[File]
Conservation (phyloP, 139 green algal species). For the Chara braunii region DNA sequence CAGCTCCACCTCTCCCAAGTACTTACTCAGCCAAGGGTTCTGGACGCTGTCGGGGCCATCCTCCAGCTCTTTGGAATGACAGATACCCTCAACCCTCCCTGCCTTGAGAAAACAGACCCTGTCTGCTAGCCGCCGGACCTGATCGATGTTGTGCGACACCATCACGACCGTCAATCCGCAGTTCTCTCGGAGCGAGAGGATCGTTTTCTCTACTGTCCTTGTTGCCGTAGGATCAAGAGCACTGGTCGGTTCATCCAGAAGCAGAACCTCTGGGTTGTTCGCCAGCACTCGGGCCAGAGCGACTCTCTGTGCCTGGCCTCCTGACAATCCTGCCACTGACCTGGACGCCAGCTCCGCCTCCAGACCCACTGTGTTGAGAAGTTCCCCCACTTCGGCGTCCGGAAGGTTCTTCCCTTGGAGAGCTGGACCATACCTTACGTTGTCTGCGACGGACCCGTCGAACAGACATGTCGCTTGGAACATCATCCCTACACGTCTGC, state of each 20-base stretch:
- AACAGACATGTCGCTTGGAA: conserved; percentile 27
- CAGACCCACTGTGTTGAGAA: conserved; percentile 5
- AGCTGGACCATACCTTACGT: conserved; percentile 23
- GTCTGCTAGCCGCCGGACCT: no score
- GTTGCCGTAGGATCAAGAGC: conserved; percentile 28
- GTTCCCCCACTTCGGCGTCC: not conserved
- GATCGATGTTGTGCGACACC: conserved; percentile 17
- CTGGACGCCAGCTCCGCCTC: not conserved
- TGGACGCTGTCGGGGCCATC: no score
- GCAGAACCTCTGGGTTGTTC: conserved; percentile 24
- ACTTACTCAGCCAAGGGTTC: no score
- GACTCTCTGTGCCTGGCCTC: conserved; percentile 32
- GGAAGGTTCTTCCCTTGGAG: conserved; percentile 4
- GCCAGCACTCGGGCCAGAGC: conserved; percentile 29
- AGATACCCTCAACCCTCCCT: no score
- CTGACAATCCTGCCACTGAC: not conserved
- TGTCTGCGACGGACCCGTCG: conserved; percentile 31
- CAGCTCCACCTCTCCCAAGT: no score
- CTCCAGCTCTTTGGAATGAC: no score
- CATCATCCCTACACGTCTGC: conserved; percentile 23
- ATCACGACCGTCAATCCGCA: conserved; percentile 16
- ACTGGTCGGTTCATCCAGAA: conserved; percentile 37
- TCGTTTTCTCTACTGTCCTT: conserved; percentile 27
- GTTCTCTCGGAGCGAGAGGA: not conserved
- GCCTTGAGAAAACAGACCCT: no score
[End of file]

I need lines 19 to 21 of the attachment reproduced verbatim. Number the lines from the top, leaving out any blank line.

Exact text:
- CAGCTCCACCTCTCCCAAGT: no score
- CTCCAGCTCTTTGGAATGAC: no score
- CATCATCCCTACACGTCTGC: conserved; percentile 23